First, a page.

Cleaning & Restoration Association News

Do You Have the Right Props?

April 11, 2005
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"We cannot all hope to combine the pleasing qualities of good looks, brains and eloquence."
- Homer's "The Odyssey"
(900 B.C.E.)

"Good looks, brains and eloquence." Are you, like me, lacking one or more of these qualities that Homer enumerated almost 3,000 years ago? If so, when it comes to "putting on a show" when selling carpet cleaning, we need to make up for our failings with quality sales "props." So, how many of these sales tools do you use? My comments here will focus mainly on selling the job to the residential homeowner, but most of these tools also apply to the commercial selling environment.

Leather business-card case. Where do you carry your business cards right now? Crumpled up in a sweat-soaked wallet? You do carry business cards, don't you? Cards should be on your person at all times, except in the shower.

Covered leather clipboard with a built-in calculator. You want the homeowner to feel like they are dealing with the very best, correct? Then all of your tools should reek of quality. This means high-quality, leather tools. You can't convey a Nordstrom's image with a K-Mart clipboard!

Holstered duckbill napping shears. Duckbills are great for everything from trimming stray fibers (which will endear you to the customer) to opening up fibers for carefully checking soil penetration. Another tip is to carry a stair-tool chisel in your back pocket and, when you see a loose edge, re-tuck it for the customer. This is a big, positive "Moment of Truth," showing your concern and professionalism.

Ultrasonic tape measure. It really is all about putting on a show. An ultrasonic tape measure will impress your customer, delight her children and make your job go much faster when calculating in the home. What more could you want? (Note: Early ultrasonic measuring tools were notoriously inaccurate. But the ones available today are accurate, automatically calculate your square footage, and keep your data in memory too.)

30-foot tape measure. You'll always need a tape measure. But be sure it is a new one with a sturdy 1- or 1 1/4-inch blade.

High-intensity inspection light. Hook one of these babies up and the homeowner will gasp at just how dirty their home really is. All that indirect light and shadow is very kind to a highly soiled environment. (Fair warning: These lamps put out a lot of heat. Get it too close to a sun-rotted olefin sofa panel and the whole thing will disappear right before your eyes. Trust me, been there, done that.)

Black-light inspection lamp. You say you want to put on a show? With the help of Rover's indiscretions, you will have a veritable carnival funhouse right in the customer's home! A very impressive and technically "illuminating" show at the same time (Note: A moisture meter may not be as dazzling, but the sharp probes are excellent for discovering hidden urine deposits deep in the carpet pad, proving once again what a professional you are.)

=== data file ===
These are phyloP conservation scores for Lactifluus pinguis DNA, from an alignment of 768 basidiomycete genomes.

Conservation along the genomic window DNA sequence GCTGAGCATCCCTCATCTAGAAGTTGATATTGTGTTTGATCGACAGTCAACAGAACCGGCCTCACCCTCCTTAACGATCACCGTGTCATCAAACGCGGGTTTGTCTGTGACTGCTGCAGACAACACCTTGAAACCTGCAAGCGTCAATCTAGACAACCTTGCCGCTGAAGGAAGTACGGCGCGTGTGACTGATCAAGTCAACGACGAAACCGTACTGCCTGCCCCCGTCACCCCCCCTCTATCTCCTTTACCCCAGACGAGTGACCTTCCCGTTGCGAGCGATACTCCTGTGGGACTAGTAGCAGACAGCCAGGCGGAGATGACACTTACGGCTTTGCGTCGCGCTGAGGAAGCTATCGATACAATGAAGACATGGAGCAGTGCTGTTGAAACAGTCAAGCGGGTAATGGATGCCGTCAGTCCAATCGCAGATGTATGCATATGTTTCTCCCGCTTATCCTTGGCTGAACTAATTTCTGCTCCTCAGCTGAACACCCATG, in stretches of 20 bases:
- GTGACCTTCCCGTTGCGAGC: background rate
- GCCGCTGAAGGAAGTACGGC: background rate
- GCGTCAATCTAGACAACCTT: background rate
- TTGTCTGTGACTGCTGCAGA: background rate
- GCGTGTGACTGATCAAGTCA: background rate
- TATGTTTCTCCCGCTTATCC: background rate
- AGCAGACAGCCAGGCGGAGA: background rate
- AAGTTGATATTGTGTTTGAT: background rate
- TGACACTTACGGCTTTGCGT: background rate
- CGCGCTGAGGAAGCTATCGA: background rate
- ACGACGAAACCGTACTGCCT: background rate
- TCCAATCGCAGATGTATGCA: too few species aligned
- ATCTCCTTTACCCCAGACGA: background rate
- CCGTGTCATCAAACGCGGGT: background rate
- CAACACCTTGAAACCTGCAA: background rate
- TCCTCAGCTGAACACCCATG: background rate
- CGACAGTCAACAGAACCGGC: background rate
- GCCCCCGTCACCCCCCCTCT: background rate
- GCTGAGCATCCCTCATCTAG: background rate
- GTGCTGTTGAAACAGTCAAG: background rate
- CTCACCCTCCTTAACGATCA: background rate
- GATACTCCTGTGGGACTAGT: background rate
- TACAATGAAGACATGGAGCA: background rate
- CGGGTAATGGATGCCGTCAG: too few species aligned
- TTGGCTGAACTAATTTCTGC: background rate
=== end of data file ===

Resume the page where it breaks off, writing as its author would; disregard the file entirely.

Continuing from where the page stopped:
Electronic pH pen. OK, I know you're not going to test the pH on every inspection. But if you sense the client is wavering (or if you really want to know) go ahead and test the pH of a stubborn spot. You can bet for sure that your competitor is not going to do this. Of course, an even better idea for testing is a ...

Bottle of free lifetime-refill spotter. Available from various suppliers with your personalized logo and phone number, this is the single best marketing idea I ever came up with! Always pick out the very worst area of the customer's home (or a spot she is very concerned about) and ask if you may "test it for soil removal." Then, when the customer has been blown away by the incredible contrast (picture, thousand words, you know the drill) just hand them the same bottle you just used and explain it is your gift to them. It is very important to give them the free spotter-for-life before they have made their buying decision, and to do so with no strings attached.

"Virgin" white cotton towels. Before our spotting towels were released to the cleaning crews for general work, I took them with me when they were brand new. After I spotted the test area, I would agitate and then blot the soil up with the towel under my knee, then open it up and show the homeowner the glorious contrast. "It appears the soil will release very well from your carpets, Mrs. Jones," I'd say. Pow! Job sold.

Photo album. Why do people have such a hard time making a buying decision on your (or any) services? Because they can't visualize or pre-experience what they will be purchasing. Set your customers' minds at ease with photos of your people, your equipment and trucks, your office and some dramatic before-and-after shots of dirty carpets.

Sales literature for carpet protector. 3M and DuPont have spent many thousands of dollars producing beautiful color brochures extolling the benefits of their products to the end user (they have also invested millions in building their brand names). These marketing pieces make you look good, and no cost. Sounds like a no-brainer to me.

A large leather "catalog case." Now that you've secured all the above-mentioned items, you have to find some way of carrying it. Once again, buy the best. It will pay for itself in longer life (the life of an inspection case is not an easy one!) as well as in conveying a better image.

Wow! You may need a crane to hoist this bag! Fear not, the next "To Your Success" won't add one more ounce to your load. But seriously, this arsenal of sales props will increase your self confidence, let you to differentiate yourself from the competition and, most importantly, convince the homeowner before your scrub wand ever touches the carpet that they want you in their home!

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